Bingo -- all of this rests on identifying the customers and connecting their motivations with the product's.
And therein lies another way for a startup to differentiate itself, even if competing in a seemingly crowded space.
Just as some engineering teams will build better tech, some customer development teams will build better relationships. Note that I use "relationship" as a generic term to capture all that goes in to identifying-, conversing with-, delivering to-, and supporting a customer or potential customer.
Thanks for the great conversation, everyone!
I really like the article, and would love to see it converted to a science similar to what Eric Ries has done with the whole Lean Startup movement.
From deciding how to prioritize such features to tactics that help in building them all - articles on such topics can be really helpful.
Perhaps IMVU's talk at SLLConf was another that needs to be added to the list of resources on this topic.
@Alexa, is not "easy to find" part of "easy to buy" I agree with your points; I just presumed that those would be included in the plan for "easy to buy." I see so many entrepreneurs who do not think enough about distribution. Unless one is selling a cure for a major disease, then you need to think about how you're going to sell this puppy.
@Desmond, you're right, it can be included in the "easy to buy" category. After all, if your clients can find your product in a convenient location, it's not easy to buy.
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I enjoyed this article a lot, Dharmesh. Thanks for the tips.
My line of thoughts:
When will be MVP achieved, when first sales happens, this means we can be sure in terms of effort measurement how much will be needed.
When will MBP achieved, don't know because we can keep on adding features and functionality to product but we will always remain unsatisfied saying MBP is not yet achieved, time and effort will be sucked in like black hole.
Whats the way out where to stop?
Really a nice post and a nice niche to write a post.
MBP, very interesting twist. Focuses more on getting accepted by the end-user to make it sell-able. One of the biggest challenge is in marrying UCD (user centered design) process into a Lean development process (MVP). There are couple of blogs which share success, we (at SpadeWorx) have learnt through our experiences and carved out best practices. Happy to share if anyone is keen on discussing it.
@Shailesh, I am definitely interested in hearing of successes and more details.
great post, very educational, thanks
Interesting post. Love the MBP term. With respect to Hubspot (Im a user), I don't think Point #5 is part of the product. Once a small company signs up, it is forced to migrate its hosting completely over to Hubspot and if it wants to leave there is no easy way to capture all the changes made to the website - a big barrier.
@Rahul - I don't know if I agree (re: Hubspot). Yes, #5 is *the* reason that we haven't moved to using it, but I have a feeling that they have a good reason to have not yet implemented it - the effort for them to provide the capability might be just too much. I would be surprised if the feature is not on their todo list.
Great post, I wonder as I read the points over and over how much of them are completely reliant on technology. As I work to provide tech advice to entrepreneurs these things ring clear in your maximum buyable frame of reference, especially making products easy to buy and how easy it is to leave, or try. I've used so many products that don't explain how to try out a service or application, or what comes next...you're points are right on, and call entrepreneurs to have a good tech guy (like me) or know what their doing. Hmm, what do you think?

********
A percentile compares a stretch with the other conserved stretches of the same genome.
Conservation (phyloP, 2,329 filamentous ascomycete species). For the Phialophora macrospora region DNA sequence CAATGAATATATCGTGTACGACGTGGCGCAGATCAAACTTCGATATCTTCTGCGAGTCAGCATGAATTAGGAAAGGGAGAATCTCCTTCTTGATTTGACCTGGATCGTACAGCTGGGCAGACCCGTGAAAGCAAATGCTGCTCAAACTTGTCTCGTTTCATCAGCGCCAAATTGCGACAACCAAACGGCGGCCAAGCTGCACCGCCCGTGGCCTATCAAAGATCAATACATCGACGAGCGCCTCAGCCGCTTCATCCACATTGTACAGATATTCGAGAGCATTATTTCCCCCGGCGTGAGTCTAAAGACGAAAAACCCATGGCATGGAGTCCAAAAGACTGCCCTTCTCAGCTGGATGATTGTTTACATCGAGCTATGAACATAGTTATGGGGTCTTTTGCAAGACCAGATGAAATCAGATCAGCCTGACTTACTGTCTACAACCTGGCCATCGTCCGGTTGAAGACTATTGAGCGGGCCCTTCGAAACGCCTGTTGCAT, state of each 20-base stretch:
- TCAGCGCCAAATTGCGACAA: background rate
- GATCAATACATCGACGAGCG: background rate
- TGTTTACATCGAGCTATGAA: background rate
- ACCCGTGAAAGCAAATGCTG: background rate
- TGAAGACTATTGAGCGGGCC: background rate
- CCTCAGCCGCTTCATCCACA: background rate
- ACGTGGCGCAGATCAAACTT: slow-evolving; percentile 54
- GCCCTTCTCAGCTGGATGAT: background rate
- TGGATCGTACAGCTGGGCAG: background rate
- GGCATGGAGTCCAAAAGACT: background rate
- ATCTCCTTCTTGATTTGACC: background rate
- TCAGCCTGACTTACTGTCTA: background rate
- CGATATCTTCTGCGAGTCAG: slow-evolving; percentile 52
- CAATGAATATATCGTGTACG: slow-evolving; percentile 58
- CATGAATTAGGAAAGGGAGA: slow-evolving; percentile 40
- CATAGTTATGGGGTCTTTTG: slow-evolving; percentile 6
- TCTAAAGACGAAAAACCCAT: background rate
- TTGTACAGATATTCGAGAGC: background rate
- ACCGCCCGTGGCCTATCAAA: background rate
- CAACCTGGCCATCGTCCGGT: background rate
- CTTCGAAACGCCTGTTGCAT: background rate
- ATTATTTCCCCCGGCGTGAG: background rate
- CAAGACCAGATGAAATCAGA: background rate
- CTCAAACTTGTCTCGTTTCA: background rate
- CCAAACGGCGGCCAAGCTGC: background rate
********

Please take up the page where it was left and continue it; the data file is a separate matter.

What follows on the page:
@Vinnet exactly my point - it is a barrier. I used to think it was a strategic decision but after reading Dharmesh's post they are probably working on it like you say.
@rahul -- You are right. We have lots of work to do on several of these points (including #5). We have not yet achieved the "Maximally Buyable Product" yet at HubSpot. But, we aspire to it.
On "Easy to Leave"
1. Depends on a business you are in:
eBay - no such problem
FogBugz, BackPack - problem exist
2. It is easy to leave if:
a) you can purchase an own copy of software by fixed price or get it for free after X many years of being a customer (vendor should build it too but I did not see such offering from anybody yet).
b) if place you are leaving to offers import from system you are leaving via API. Example, GMail offers almost easy mail transfer from YMail. It means YahooMail is intentionally or not make it easy to leave them.
This also means you (as business) do not need to allow data export in XML as suggested above BUT create API allowing your competitors to still your customers technically but still give no chance to them by providing an excellent service.
You can write in big letters - we allow moving from our platform. Our competitors do NOT.
Another great post, but I found myself struggling to fit the following into any of the 5 "Easy to..." points. It is that the Pricing needs to have two characteristics - it needs to be in my comfort zone for the type of service that is being offered, and it needs to be that any premium price gives me features I actually would pay extra for. A lot of freemium SaaS products do what you advise now, but (a) the monthly price per user does not motivate me to try; and (b) the extra cost often gives just more storage space when I am not using my free quota in the first place.
I think this is a great list of concepts to bear in mind when building an online service based product. I'm not sure it holds true 100% of the time and naturally there will be instances - as some have commented - where more is reuqired. I would think specifically that there must be a "clear value" offered. What will I gain? Save time, save money, make money? This must be explained upfront.
Keep up the great work.
Point 5. Easy To Leave is a real powerful insight. If I need to trap my customers to stay in a relationship with onerous, annoying, and difficult ways to cancel, what is the cost of their ongoing revenue (gym memberships) versus their cost of customer referrals for a great service.
I can imagine passionate conversations in many company marketing/sales calls on developing cancellation policy.
Like any bad relationship, trapping someone to stay in is a pretty dicey way to stay involved.
Fresh example of non locking.
You decided to pay for this portal and use it as tech support tool for your product. You have 500 questions answered and now what? Well, you will have CSV file with all these data because somebody decided to make a dent in Universe because they already have been built "a nice Italian restaurant" on the web and they want to "dent". Non locking means leaving your existing customers with the product they once trusted and do not provide a CSV file
Minimally viable advice, to capture maximum potential opportunity:
"Make it easy for people to try, buy."